The Indian nuclear debate
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Mon Nov 15 04:32:13 MST 1999
The Hindu on indiaserver.com :
Friday, November 12, 1999
The great Indian nuclear debate
By Kanti Bajpai
WHEN THE Indian Government released the National Security Advisory Board's
nuclear doctrine paper, it invited the Indian public to a debate on the
proposed guidelines. Something of a debate has indeed ensued, although it
was driven off the editorial pages by the elections. Underneath this
seemingly esoteric debate is another more consequential one on India's
nuclear posture more broadly conceived. This is a debate between various
pro-bomb analysts and publicists. It has been held in- camera in the
Advisory Board, in seminars and in a thinly-veiled way in the press. The
lineaments of that debate are now clear enough and can be set down with some
Fundamentally, three positions have emerged within the pro-bomb lobby. For
convenience, let us call these: rejectionism, pragmatism, and maximalism.
Rejectionists, pragmatists, and maximalists differ in relation to three
questions. First, does India need nuclear weapons for its security and if so
what should India's nuclear posture be? Second, should India now join the
global non-proliferation regime, at least to the extent of signing the CTBT
and an eventual Fissile Material Cutoff Treaty (FMCT)? Third, is nuclear
disarmament desirable and feasible?
All three groups answer the first part of the first question in the
affirmative. India, they are agreed, does need nuclear weapons for its
security. There are shades of opinion here, in the sense that the
rejectionists are probably the most apologetic about the bomb and see
nuclearisation as a regrettable necessity in a world where other powers
insist on retaining nuclear weapons. Where the three differ more
significantly is in respect of the second part of the question, namely, the
nature of India's nuclear posture.
At base, rejectionists and pragmatists differ with maximalists over the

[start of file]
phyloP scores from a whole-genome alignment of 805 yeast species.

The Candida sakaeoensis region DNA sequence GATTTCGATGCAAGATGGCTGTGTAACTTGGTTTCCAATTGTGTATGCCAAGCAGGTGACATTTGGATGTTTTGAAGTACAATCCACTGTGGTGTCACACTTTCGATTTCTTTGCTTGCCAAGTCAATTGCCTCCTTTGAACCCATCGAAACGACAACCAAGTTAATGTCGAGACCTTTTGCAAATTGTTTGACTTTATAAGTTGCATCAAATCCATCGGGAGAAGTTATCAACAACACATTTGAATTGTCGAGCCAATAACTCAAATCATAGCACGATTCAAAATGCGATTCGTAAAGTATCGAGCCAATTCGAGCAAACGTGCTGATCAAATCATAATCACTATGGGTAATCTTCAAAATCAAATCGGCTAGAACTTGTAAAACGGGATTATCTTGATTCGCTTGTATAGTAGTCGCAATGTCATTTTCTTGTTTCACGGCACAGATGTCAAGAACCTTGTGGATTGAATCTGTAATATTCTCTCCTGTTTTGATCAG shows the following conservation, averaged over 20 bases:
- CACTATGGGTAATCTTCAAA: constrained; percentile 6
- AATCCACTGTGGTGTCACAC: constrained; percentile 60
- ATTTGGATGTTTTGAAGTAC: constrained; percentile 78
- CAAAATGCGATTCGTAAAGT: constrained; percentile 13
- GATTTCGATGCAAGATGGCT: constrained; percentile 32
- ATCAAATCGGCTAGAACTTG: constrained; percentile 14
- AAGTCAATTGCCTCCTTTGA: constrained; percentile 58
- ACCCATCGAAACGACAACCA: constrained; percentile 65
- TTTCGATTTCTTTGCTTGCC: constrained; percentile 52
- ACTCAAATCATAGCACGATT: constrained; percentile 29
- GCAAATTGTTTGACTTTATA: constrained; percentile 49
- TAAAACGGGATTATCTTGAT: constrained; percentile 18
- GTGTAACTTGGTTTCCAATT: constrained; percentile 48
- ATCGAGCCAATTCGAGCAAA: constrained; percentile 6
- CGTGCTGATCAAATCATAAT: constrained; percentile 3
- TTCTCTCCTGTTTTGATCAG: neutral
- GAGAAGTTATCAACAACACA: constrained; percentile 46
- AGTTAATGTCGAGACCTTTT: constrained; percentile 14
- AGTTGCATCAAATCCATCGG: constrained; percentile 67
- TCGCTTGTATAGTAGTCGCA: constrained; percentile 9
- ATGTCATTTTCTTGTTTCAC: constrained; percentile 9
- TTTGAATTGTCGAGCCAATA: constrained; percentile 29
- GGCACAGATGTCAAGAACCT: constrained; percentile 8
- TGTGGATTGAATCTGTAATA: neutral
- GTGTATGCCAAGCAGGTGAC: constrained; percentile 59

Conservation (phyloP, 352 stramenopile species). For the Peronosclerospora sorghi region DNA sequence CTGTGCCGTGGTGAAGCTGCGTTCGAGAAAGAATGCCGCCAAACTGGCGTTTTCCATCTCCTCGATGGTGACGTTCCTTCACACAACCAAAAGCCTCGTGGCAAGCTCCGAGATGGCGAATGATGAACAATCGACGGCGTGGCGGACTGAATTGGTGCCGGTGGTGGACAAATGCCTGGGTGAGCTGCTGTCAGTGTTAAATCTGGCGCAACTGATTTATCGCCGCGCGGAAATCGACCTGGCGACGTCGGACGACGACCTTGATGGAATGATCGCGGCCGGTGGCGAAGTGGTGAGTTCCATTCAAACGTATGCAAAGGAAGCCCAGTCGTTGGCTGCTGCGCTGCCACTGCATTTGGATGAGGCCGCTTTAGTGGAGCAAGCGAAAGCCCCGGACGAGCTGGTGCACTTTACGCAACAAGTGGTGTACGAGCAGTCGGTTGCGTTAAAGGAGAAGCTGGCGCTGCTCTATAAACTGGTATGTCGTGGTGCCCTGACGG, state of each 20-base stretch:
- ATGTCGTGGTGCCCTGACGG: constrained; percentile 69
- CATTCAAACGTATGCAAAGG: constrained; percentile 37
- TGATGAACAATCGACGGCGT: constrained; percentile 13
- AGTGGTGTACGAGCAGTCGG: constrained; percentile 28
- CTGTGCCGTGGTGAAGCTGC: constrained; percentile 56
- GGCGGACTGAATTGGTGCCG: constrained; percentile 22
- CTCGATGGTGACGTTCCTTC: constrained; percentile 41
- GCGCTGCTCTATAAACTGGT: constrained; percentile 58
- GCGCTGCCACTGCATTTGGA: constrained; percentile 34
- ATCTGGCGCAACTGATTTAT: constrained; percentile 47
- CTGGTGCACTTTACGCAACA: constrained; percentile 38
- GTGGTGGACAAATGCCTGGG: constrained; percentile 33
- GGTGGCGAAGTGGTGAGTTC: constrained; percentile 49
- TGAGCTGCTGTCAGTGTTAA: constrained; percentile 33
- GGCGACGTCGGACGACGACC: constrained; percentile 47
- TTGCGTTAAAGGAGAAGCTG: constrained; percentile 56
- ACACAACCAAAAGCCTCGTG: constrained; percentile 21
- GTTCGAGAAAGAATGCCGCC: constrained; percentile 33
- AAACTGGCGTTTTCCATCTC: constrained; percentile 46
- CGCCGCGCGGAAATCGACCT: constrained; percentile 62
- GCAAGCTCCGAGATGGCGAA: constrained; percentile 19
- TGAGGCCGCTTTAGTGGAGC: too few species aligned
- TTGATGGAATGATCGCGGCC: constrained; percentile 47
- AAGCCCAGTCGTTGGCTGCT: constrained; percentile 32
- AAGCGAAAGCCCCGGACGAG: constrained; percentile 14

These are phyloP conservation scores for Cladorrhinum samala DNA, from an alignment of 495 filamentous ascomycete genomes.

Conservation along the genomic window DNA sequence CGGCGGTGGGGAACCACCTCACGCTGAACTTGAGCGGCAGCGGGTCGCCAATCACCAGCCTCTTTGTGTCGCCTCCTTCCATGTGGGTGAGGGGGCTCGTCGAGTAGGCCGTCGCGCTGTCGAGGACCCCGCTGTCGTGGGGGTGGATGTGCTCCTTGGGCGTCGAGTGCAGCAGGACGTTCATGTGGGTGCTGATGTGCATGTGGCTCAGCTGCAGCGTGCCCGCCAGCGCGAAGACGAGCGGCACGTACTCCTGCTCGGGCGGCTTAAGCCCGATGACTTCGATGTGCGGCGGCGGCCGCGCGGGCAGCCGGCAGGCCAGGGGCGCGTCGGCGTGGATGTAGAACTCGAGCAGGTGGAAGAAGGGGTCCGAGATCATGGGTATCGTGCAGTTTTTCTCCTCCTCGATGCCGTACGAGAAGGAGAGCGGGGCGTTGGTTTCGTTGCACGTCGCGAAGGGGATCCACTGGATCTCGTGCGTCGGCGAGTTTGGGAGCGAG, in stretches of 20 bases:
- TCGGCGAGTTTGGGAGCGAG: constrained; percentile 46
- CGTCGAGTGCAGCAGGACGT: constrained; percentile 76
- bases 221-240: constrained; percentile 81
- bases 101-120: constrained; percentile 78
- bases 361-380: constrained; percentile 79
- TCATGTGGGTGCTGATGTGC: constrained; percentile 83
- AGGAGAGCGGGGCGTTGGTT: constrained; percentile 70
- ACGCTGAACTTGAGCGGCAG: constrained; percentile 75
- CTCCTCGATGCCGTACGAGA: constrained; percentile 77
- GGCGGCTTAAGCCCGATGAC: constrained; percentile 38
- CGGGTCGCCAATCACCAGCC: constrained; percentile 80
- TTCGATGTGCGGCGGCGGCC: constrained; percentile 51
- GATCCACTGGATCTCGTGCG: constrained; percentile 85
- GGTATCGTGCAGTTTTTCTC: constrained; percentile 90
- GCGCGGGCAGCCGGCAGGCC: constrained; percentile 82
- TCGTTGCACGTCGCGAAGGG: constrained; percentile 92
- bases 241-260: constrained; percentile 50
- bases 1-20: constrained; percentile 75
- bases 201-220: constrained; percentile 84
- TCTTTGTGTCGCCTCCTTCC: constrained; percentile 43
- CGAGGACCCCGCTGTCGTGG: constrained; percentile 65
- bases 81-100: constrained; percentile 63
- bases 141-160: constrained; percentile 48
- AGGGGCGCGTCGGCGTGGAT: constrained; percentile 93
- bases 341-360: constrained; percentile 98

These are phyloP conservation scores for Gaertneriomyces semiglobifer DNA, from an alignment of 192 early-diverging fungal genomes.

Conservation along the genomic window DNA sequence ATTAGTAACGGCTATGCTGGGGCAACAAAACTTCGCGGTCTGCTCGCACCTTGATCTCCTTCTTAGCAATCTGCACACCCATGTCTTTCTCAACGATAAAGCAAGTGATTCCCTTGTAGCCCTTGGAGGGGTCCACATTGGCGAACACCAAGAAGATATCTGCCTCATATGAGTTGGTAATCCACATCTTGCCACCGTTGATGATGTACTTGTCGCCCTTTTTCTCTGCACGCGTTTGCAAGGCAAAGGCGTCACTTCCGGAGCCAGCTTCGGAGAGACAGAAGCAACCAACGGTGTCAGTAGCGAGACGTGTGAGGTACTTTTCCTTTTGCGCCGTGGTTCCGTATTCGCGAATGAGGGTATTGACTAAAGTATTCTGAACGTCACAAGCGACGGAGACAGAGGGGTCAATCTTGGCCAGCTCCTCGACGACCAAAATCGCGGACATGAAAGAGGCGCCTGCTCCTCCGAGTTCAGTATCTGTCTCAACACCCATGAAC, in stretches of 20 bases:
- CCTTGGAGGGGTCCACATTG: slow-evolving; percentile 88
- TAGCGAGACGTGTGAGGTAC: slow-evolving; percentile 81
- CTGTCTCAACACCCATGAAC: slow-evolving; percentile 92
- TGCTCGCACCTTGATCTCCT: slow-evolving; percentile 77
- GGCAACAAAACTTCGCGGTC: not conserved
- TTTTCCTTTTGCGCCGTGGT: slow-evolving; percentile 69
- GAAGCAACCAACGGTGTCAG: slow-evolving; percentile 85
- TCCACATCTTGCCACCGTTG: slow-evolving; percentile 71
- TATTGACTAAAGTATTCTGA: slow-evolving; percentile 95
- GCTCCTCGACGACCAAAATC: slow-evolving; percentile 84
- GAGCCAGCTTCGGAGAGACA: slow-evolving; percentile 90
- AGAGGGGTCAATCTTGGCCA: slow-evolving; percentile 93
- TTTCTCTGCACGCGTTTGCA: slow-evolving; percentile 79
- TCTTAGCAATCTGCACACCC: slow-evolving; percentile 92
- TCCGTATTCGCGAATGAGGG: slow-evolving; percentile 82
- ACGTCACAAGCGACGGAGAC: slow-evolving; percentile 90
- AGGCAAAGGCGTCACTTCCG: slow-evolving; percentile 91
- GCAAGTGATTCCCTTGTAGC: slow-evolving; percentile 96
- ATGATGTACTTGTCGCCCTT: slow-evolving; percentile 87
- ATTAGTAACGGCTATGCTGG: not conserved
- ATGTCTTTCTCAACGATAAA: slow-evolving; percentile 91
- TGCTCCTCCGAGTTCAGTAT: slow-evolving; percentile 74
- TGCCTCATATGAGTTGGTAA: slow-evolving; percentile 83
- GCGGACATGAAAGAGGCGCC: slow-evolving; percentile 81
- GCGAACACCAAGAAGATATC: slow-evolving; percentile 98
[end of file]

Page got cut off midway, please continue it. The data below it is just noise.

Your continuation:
nature of deterrence. Rejectionists and pragmatists are nuclear moderates in
the sense that they believe in a ``relaxed'' deterrence posture. At the
heart of relaxed deterrence is the view that it is ``uncertainty'' rather
than ``certainty'' of retaliation that deters. In the relaxed view, India's
nuclear opponents will be deterred if there is any chance that India can
retaliate with nuclear weapons after absorbing a first strike. This is in
contrast to the more classical view, held by maximalists, that it is
certainty - or near-certainty - of retaliation that deters.
Operationally, moderates take the view that a small nuclear force in the
two-digit or three-digit range will suffice for deterrence. Moderates
estimate that between 60-140 Hiroshima-type weapons will do, that in
addition the warheads and delivery vehicles (airplanes, missiles) can be
``de-coupled'' (ergo, deployed separately and mated only when it is
necessary to retaliate), that command and control can be modest, and that no
first use is politically and strategically viable. Maximalists, by contrast,
want a much larger force, perhaps as many as 500- 1000 weapons, warheads
that are ``ready to go'' rather than de- coupled, and a much more extensive
command and control system.
Secondly, rejectionists, pragmatists, and maximalists differ on whether
India should join the CTBT and a future FMCT. For rejectionists, the CTBT
and the FMCT are anathema. Signing them would represent capitulation to the
new world order led by the United States and the other P-5 countries, an
order that is weighed in favour of the powerful. Rejectionists see both
treaties as fundamentally discriminatory since they are embedded in a
nuclear and diplomatic order that is unequal.
By contrast, pragmatists argue that having gone nuclear, India should sign
the CTBT and a possible FMCT. New Delhi should look for a deal with the
international community in which India accedes to the CTBT, negotiates an
FMCT in good faith, and brings its dual-use export control laws in line with
global norms. In return, the international community lifts the post-Pokhran